Solving problems is a useful exercise in flexing your intellectual muscles and converting curiosity into utility. It’s also a very smart way to add value to an organization. Why not practice that skill whenever possible? It’s good for business while making the day more meaningful. Earls writes in his bestselling book on entering the creative age that a company which encourages staff to use their own creativity to solve problems is one in which most people would prefer to work. It engages the whole of the employee, rather than the suit they wear. It satisfies something profound in people. Don’t you want to work somewhere like that? What’s your unique approach for using your brain to unlock new value for the broader organization?
PROBLEM HUNTING — A framework for flexing your intellectual muscles to add value to your organization
First is the problem, which you phrase into a specific and compelling question. Second is the source, which is the name of person or people who first identified the issue. Then comes the type, which is determining if the problem is operational, client facing, or somewhere in between. Next comes the solution, which is any action the team can take to solve the issue at hand. And finally comes the most important element of the framework, the lever. The business goal that this new solution would help achieve. For example, somebody notices that since the team doubled in size in the past year, knowledge sharing had significantly decreased. That’s not good. Gates, the richest man in the world, said it himself. The most meaningful way to differentiate your company from your competition, the best way to put distance between you and the crowd, is to do an outstanding job with information. Therefore, that begs the problem question. How can our company facilitate more idea sharing among leaders, so the whole team can try new strategies to improve all accounts? This is a mostly operational issue, and it could have a significant impact on the lever of revenue in two ways. First, in terms of client retention through exceptional service; second, in terms of team retention through professional development and efficient knowledge management. And that brings us to the solution. The company should begin hosting a weekly best practices sharing session. Our key account leads will meet every other week with reps from each team, and go around the room to share what’s working and not working. Then we document insights, edit and cull the content, and send it out as a weekly internal digest. And now all team members can feel equipped and supported with new strategies to help create more value for clients. Pretty cool how that works, huh?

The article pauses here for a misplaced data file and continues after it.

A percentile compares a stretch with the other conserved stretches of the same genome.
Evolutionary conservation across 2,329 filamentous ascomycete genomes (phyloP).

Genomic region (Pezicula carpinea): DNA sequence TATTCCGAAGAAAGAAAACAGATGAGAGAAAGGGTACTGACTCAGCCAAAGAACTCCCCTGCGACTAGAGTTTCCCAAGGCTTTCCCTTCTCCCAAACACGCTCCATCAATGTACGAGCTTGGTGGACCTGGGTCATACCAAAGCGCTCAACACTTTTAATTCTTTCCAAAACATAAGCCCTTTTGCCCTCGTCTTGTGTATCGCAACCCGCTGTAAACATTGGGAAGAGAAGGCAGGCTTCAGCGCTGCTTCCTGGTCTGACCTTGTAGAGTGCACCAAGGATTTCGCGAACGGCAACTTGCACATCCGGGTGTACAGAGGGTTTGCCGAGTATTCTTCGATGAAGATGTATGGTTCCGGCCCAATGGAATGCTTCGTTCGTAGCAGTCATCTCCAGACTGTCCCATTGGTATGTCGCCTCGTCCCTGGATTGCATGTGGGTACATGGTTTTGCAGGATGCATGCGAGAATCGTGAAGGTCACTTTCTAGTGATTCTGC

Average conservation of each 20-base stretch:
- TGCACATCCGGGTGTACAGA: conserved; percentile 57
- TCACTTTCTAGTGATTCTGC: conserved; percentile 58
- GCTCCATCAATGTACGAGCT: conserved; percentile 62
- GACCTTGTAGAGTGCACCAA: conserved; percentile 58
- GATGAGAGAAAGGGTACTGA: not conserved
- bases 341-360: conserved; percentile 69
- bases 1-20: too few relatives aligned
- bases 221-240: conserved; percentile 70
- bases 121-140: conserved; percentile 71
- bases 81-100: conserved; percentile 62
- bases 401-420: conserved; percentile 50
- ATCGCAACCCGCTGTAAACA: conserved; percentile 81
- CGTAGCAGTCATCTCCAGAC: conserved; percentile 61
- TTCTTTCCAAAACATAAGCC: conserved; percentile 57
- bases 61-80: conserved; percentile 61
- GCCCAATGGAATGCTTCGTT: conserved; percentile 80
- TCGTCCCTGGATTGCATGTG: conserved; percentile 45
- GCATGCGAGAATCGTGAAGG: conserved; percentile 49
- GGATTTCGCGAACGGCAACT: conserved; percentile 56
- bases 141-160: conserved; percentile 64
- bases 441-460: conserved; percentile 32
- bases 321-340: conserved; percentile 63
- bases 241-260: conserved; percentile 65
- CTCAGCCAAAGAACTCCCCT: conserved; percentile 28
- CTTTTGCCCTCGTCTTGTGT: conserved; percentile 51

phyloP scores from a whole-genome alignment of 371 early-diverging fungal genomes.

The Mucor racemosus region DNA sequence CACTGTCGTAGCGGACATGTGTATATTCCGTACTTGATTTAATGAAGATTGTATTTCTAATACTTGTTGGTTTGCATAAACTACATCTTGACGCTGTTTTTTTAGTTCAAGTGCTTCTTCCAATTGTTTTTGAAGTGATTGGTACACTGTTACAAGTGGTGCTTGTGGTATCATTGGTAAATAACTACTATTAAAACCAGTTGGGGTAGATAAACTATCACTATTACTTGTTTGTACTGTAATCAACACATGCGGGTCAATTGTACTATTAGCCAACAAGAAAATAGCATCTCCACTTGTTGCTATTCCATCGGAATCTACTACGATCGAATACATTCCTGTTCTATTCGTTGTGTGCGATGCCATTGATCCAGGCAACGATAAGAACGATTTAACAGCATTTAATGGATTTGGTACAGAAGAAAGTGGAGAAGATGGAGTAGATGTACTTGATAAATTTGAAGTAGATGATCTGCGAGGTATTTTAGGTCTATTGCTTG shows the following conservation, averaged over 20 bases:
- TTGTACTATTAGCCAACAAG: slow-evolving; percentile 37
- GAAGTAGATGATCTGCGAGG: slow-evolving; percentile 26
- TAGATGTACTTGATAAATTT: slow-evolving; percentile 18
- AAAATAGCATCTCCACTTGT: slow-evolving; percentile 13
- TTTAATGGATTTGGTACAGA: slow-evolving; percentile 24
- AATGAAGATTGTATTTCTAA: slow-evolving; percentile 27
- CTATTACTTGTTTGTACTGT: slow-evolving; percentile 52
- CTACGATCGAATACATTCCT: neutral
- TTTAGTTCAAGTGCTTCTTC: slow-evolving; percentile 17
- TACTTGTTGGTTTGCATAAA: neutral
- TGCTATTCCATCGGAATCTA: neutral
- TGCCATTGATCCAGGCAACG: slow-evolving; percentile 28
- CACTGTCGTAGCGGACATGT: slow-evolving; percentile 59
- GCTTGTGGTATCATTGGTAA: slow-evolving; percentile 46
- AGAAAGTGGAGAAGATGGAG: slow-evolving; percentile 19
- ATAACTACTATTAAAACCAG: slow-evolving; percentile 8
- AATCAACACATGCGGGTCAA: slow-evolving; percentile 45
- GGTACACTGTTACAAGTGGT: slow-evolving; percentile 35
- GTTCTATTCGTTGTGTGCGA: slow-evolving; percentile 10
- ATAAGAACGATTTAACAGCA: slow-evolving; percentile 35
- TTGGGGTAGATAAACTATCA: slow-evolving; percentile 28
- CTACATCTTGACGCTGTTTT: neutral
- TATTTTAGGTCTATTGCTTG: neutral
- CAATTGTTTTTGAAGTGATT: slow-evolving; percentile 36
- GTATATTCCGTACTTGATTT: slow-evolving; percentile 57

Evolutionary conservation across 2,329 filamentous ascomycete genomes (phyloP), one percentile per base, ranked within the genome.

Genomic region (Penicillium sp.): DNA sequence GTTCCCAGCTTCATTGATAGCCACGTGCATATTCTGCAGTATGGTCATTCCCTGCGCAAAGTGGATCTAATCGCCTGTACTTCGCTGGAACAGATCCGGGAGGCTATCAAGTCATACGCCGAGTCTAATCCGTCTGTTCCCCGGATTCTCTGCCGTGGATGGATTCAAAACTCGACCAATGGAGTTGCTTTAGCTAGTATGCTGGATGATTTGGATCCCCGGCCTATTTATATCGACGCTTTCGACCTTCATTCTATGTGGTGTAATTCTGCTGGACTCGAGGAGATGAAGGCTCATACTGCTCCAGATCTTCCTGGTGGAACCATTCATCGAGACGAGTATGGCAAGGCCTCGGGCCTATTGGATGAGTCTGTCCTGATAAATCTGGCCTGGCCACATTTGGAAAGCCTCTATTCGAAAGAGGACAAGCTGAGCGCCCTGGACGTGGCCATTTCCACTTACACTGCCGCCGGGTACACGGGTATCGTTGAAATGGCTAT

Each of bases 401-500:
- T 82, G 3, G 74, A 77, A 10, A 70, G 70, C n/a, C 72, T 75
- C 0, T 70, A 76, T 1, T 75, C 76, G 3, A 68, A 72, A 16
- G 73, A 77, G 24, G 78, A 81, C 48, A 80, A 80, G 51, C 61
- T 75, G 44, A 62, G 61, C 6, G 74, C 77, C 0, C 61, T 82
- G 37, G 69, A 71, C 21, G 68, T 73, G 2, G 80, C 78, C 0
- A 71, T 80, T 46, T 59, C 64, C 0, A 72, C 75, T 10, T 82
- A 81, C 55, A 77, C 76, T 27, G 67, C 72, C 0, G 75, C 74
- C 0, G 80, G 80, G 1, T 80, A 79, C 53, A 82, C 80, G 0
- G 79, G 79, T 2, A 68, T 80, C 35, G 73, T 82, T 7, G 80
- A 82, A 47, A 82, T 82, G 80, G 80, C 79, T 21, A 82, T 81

Personally, problem hunting is invigorating ritual for me. Solving problems is challenging work that makes me feel alive. During my periods of dreadful unemployment, one ritual that helped keep my depression from eating me alive me was sitting down each afternoon and trying to solve problems. Didn’t matter what kind of problems. Reducing loneliness for entrepreneurs, decreasing friction for tech companies, whatever. Ten problems a day kept the darkness away. What’s more, honing my unique process for doing so became a valuable skill once companies did finally hire me.
As long as you begin with the truth and build on the firm foundation it provides, you should be able to solve problems as quickly as they arrive. I can’t promise it will keep the darkness away, but it’s a dependable tool for bringing new light to the team. How do you use your brain to unlock new value for the broader organization?
Build your reputation as a problem solver
Dependably bring useful ideas to your team
Unlock new value for the broader organization
Keep boredom and depression from eating you alive